O’Connor’s practice, which appropriates and dislocates marks and gestures from their original context, highlights that text interventions in the urban space are connected to their locations and political circumstance. His work reveals the importance of such symbolic practices between and within communities, which are used as a means to express individual and communal identity. The text work Untitled (Freedom or death) 2005, which features large, black, lacquered cardboard words spelling out “freedom or death” in free-flowing script that covers a wall, speaks of communal and individual rights to free expression. During the Salvadoran civil war (1979–92), groups of men and women conducted night-time insurrections—painting, writing and pasting messages on walls, awnings and buses, wherever they could—to communicate with the masses. Threatening more conventional channels of communication, these public messages functioned as a “news-paper” for the largely uneducated and semiliterate population of the Salvadoran working and peasant class. (6) This form of graffiti, made by and for the people, provides a platform for expression and communication that empowers disenfranchised communities and individuals.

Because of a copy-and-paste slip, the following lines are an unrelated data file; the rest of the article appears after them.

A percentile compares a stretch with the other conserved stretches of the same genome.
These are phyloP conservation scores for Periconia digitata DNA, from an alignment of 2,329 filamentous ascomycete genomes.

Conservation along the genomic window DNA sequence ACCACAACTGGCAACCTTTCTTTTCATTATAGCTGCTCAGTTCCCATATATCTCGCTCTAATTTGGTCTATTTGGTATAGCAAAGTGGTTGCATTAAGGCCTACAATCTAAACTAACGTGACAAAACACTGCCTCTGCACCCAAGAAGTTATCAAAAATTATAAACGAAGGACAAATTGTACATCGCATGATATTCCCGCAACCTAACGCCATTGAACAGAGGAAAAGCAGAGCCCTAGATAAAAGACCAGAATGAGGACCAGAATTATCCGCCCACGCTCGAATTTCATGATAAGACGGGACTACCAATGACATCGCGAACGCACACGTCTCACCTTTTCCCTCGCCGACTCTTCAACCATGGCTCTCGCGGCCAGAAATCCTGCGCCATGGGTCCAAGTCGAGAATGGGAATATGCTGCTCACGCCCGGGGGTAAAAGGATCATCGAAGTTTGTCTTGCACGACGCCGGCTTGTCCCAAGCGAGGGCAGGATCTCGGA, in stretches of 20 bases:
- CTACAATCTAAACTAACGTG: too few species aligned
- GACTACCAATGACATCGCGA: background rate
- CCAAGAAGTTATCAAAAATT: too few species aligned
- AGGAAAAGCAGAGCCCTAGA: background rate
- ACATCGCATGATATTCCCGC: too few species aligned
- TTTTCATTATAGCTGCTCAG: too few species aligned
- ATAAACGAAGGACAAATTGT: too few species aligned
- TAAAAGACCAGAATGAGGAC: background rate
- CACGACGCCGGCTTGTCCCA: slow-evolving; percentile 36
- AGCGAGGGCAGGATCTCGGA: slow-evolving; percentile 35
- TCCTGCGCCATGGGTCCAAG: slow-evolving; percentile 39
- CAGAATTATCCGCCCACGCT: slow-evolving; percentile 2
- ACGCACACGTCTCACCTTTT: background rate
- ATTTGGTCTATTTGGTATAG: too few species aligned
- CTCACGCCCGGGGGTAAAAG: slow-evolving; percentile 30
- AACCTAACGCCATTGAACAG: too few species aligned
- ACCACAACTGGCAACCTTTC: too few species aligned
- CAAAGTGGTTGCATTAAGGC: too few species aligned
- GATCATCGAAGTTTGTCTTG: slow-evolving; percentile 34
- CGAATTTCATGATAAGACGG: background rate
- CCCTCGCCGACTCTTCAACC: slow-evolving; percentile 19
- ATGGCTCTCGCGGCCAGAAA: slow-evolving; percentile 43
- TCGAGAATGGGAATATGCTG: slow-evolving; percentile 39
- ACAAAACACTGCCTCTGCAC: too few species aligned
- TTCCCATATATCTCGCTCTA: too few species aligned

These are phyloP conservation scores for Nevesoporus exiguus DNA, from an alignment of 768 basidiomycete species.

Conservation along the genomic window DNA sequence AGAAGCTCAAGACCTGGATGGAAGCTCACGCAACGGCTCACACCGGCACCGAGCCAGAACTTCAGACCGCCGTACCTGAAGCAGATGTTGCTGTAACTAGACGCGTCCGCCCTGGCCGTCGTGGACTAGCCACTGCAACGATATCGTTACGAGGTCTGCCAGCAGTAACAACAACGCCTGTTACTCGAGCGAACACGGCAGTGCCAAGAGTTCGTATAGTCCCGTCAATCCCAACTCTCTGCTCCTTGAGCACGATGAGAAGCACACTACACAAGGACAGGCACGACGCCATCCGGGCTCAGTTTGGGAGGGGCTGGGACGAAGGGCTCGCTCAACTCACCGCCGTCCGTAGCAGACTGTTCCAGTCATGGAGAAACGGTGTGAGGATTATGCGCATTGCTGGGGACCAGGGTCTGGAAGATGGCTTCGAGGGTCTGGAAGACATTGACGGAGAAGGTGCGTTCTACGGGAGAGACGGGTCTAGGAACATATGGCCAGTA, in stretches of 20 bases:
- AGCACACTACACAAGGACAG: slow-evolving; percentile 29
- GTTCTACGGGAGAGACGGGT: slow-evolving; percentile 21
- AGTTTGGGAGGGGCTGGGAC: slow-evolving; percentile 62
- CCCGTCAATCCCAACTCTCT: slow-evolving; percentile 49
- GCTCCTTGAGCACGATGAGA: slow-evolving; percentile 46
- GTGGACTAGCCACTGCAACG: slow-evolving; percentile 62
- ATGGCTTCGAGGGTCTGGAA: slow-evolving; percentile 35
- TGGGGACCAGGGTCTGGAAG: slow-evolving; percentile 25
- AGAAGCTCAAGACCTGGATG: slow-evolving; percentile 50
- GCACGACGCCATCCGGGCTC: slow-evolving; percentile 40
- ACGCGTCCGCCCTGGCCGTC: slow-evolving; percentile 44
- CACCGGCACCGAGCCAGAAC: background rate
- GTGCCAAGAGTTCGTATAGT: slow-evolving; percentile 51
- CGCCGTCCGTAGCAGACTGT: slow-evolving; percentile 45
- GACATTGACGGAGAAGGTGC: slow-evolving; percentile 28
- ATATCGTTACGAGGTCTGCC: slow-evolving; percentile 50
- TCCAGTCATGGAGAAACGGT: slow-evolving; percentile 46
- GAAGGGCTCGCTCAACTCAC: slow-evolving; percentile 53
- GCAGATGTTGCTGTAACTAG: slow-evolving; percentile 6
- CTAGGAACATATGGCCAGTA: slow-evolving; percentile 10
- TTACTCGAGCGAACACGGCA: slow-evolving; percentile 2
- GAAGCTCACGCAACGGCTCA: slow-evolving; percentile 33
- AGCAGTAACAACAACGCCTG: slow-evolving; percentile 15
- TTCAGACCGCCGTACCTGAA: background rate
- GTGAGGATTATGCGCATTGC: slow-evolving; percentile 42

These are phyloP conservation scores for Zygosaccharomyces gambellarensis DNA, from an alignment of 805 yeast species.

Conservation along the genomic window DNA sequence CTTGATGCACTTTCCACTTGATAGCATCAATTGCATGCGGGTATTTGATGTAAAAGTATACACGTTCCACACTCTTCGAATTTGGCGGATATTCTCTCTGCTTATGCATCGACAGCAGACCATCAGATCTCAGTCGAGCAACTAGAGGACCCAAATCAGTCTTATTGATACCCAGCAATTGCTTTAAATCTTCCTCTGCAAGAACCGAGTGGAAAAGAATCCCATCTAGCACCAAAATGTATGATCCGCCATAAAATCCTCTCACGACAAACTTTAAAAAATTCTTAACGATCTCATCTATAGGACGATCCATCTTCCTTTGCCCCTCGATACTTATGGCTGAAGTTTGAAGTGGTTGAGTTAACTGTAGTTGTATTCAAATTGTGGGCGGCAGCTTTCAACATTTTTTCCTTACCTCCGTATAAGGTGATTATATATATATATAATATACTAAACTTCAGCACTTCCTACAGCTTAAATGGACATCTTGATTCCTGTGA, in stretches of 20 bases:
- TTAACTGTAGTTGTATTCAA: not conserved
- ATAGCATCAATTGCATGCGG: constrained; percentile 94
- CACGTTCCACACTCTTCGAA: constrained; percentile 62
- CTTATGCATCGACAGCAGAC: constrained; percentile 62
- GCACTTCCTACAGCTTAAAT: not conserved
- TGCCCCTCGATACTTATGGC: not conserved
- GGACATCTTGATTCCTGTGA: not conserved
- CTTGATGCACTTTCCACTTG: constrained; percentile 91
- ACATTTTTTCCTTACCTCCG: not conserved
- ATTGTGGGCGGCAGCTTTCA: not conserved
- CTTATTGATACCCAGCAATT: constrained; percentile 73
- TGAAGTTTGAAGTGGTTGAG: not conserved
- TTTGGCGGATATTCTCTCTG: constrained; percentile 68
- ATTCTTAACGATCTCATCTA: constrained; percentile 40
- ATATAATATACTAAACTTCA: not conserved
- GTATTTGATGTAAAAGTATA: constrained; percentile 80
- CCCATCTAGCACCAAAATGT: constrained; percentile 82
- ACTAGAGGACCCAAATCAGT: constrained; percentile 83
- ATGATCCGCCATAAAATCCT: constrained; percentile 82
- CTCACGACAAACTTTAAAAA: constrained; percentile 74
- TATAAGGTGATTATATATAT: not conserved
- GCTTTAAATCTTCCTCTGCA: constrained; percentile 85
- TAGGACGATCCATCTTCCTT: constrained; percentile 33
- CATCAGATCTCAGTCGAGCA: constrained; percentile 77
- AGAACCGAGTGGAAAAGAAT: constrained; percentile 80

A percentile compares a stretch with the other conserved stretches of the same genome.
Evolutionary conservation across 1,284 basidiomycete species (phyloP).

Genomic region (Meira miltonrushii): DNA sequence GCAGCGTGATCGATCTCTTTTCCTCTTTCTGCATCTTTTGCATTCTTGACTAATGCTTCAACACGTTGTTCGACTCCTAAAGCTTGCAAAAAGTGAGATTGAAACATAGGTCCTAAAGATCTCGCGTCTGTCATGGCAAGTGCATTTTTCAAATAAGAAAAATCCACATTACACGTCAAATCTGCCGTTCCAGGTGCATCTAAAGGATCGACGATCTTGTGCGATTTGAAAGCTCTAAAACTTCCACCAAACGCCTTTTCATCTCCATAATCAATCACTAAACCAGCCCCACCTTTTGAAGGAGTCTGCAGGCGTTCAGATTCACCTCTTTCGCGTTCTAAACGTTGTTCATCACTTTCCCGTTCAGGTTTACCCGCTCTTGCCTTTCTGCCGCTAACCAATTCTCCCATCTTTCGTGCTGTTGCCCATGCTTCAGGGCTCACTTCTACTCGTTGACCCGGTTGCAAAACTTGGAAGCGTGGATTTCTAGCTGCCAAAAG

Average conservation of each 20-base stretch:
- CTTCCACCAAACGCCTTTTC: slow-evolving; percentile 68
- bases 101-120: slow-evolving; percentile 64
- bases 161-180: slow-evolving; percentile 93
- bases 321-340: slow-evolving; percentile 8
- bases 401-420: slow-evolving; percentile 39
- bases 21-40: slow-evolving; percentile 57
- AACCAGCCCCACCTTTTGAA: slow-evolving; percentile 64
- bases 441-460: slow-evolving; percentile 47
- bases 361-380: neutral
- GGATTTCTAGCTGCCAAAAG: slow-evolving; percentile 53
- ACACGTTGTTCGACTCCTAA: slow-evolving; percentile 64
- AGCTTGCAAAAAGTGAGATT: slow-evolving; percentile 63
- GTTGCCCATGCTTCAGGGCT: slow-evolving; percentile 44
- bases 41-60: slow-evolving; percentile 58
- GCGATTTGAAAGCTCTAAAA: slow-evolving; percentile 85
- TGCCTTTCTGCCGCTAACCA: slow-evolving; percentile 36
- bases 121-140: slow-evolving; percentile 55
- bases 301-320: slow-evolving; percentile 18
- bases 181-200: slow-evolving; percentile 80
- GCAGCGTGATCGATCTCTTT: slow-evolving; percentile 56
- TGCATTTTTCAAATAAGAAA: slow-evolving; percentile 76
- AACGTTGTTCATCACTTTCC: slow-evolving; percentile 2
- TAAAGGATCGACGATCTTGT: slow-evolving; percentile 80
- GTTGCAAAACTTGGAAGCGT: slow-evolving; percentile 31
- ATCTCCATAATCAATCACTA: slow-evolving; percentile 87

O’Connor’s works retain vestiges of the outsider voice that once clamoured for attention within the public realm. When placed within the gallery context and re-transcribed in glossy blacks and blues, these voices become arcane, cryptic messages that beg to be de-coded. This produces an effect reminiscent of Dada poetry, which removed language from its relationship to meaning, using words for the sounds they created or the shapes they formed. For the Dadaists, language without its metaphoric range became more visually originated and emphasised opacity over transparency. Much like urban tagging, the visual appearance of text in Dadaism is equally as important as the words or phrases that are employed. Invested in the visual language of the urbanscape, O’Connor is equally concerned with the style, shape and form of source marks and gestures. This is apparent in works such as Untitled (INA LA) 2011 and Untitled (FlyBoy4ever) 2012; in faithfully rendering the original text, the artist retains the voice of the author through the peculiarities of their mark-making style.